(Persia Digest) – US News writes that the world’s most powerful countries also are the ones that consistently dominate news headlines, preoccupy policymakers and shape global economic patterns. Their foreign policies and military budgets are tracked religiously. When they make a pledge, at least some in the international community trust they will keep it.
The 2018 Best Countries rankings, formed in partnership with global marketing communications company Y&R's brand strategy firm, BAV Group, and the Wharton School of the University of Pennsylvania, are based on a survey that asked more than 21,000 people from four regions to associate 80 countries with specific attributes. 
The Power subranking is based on an equally weighted average of scores from five country attributes that related to a country's power: a leader, economically influential, politically influential, strong international alliances and strong military alliances. The Power subranking score had a 7 percent weight in the overall Best Countries ranking. There was no change this year in the top five countries seen as being the most powerful. The United States, which is perceived to be the most powerful country, has the world’s largest economy and biggest military budget, spending over $600 billion on military hardware and personnel in 2016. The country is a leader in the so-called War on Terror, is by far the largest contributor to NATO and cements alliances by giving out billions of dollars in military aid to nations worldwide. The U.S. spends slightly more than $30 billion in development assistance in 2016 – the most of any country in terms of dollars – but a very small fraction of gross domestic product.
Russia and China, the next two countries perceived to be the most powerful, are among the world’s top four military spenders. In fact, the gap between the U.S. and Russia for the top spot in power narrowed from 2017 as the two countries had nearly identical scores from respondents. Following the top three are Germany, U.K., France and Japan – countries that have large economies and give out high numbers of international aid.  Israel and Saudi Arabia, who take eighth and ninth spots, respecitvely, spend a higher percentage of their GDP on military spending than the U.S.
Countries perceived to be less powerful tended to be smaller nations with medium to small economies. Slovenia, a small country in Central Europe, is viewed as the least powerful nation, although considered a developed country. The small Baltic country of Latvia and South American nation of Uruguay also were seen as lacking power, as was Costa Rica, a country where the U.S. military is active especially in intercepting drug cartels.
Iran [ranking 13], once the heart of the great Persian Empire, sits in southwestern Asia, bordered to its east by Afghanistan and to its west by Iraq. Iran has one of the largest economies in the Middle East and one of the largest populations, with about 80 million people. While Iran experienced secular reforms and a glimpse of democracy in the mid-20th century, today it is governed by an authoritarian regime.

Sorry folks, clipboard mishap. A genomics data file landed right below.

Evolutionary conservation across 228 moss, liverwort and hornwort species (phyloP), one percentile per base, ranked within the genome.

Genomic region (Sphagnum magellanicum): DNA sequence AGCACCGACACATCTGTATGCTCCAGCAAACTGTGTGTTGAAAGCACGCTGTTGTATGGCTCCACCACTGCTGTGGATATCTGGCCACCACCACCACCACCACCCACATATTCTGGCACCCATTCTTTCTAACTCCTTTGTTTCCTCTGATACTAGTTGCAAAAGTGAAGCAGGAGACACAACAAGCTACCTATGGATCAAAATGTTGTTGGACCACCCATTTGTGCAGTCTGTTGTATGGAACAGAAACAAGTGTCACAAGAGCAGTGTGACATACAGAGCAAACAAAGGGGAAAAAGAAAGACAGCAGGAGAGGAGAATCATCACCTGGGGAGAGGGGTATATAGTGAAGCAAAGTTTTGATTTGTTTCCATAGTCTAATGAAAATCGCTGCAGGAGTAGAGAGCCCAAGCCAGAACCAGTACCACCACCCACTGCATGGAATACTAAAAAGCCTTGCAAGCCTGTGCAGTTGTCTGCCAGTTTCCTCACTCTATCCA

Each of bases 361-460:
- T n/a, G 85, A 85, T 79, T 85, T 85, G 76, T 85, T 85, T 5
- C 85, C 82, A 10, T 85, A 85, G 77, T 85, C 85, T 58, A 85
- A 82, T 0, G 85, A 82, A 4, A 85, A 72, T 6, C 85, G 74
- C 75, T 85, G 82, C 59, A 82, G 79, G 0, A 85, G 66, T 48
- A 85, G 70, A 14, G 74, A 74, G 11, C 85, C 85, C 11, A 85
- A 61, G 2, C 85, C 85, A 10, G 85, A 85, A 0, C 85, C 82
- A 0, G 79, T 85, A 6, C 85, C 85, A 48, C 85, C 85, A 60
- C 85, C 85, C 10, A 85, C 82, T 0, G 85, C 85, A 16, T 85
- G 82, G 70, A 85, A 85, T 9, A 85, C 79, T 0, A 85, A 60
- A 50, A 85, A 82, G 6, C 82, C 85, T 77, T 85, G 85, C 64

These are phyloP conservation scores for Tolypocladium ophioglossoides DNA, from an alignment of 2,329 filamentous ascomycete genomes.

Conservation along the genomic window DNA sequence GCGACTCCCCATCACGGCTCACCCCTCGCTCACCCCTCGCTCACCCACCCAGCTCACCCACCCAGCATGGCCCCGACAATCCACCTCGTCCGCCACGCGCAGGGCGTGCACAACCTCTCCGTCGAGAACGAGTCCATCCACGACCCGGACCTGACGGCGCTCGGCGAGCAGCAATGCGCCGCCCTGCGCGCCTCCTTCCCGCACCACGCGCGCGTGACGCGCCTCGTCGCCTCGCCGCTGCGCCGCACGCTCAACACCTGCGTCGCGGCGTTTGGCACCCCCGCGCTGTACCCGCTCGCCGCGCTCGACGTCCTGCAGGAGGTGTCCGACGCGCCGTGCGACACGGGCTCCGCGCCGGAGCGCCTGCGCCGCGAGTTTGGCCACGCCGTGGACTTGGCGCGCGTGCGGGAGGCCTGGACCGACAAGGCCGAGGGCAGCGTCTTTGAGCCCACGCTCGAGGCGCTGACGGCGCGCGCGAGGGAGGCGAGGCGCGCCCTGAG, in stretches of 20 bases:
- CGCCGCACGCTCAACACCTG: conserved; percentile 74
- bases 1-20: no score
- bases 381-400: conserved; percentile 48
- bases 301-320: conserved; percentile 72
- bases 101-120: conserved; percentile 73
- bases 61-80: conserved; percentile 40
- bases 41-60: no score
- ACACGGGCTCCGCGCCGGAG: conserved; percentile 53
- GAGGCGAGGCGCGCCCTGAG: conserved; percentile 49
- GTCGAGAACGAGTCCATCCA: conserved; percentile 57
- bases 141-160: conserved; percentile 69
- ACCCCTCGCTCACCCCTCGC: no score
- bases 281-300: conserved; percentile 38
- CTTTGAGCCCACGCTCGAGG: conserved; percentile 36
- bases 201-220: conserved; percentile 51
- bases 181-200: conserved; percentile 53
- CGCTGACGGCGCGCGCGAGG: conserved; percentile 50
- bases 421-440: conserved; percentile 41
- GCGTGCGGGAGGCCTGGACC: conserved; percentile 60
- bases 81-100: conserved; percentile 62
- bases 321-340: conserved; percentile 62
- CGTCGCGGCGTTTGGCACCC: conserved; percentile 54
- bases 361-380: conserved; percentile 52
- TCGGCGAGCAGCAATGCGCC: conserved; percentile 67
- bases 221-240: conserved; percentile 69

Iran can trace its history back 2,500 years to the time of the Achaemenids. The country has long been of interest to global powers because of its strategic location within the Middle East and its abundant supply of oil and other natural resources. The modern state of Iran was founded in 1925. After several western-backed attempts to control Iran’s leadership, the country became an Islamic Republic in 1979.Iran is a theocratic republic with a supreme leader appointed for life by the Assembly of Experts and a president elected by popular vote. In the May 2017 presidential election, incumbent Hassan Rouhani, a moderate conservative, handily beat hardline challenger Ebrahim Raisi. The vast majority of Iranians are Shiite Muslim, which is the official state religion. Persian, or Farsi, is the official language. 

Read more: 

► Iran among top 10 military powers in Asia

► Who will be the winner of a Saudi-Iran war?

► Iran world’s 18th largest economy in 2017

► Iran ranks 5th in global scientific growth

Iran's economy relies primarily on oil and gas exports – the country holds about 10 percent of the world’s oil reserves – but it also has significant agricultural, industrial and service sectors. International sanctions imposed over Iran's nuclear program were lifted by the United Nations in 2016 for satisfactory compliance with an agreement to limit nuclear activity, but a history of isolation has badly hurt the economy. Inflation and high unemployment remain large concerns. 
Iranian culture has been shaped by the country’s literature. The works of Persian poets Ḥāfeẓ, Rūmī and others often have a place on Iranian shelves, inspiring the country’s modern writers. Iran has also gained international acclaim for its film industry, fine carpets and architecturally significant mosques, madrassas, shrines and palaces.
In addition to economic challenges, Iran has problems with sex trafficking, opiate addiction and corruption. Iran has difficult relationships with several neighbors over territorial disputes and has drawn the ire of many global leaders for its involvement in state sponsored terrorism. 
Iran is a founding member of the Organization of the Petroleum Exporting Countries and is a member several other international organizations, including the United Nations. 
Other countries in this ranking include:
 25. Egypt
24. Singapore
23. Spain
22. Pakistan
21. The Netherlands
20. Qatar
19. Sweden
18. Italy
17. Switzerland
16. Australia
15. India
14. Turkey
13. Iran
12. Canada
11. South Korea-
10. The United Arab Emirates
9. Saudi Arabia
8. Israel
7. Japan
6. France
5. United Kingdom
4. Germany
3. China
2. Russia
1. United States

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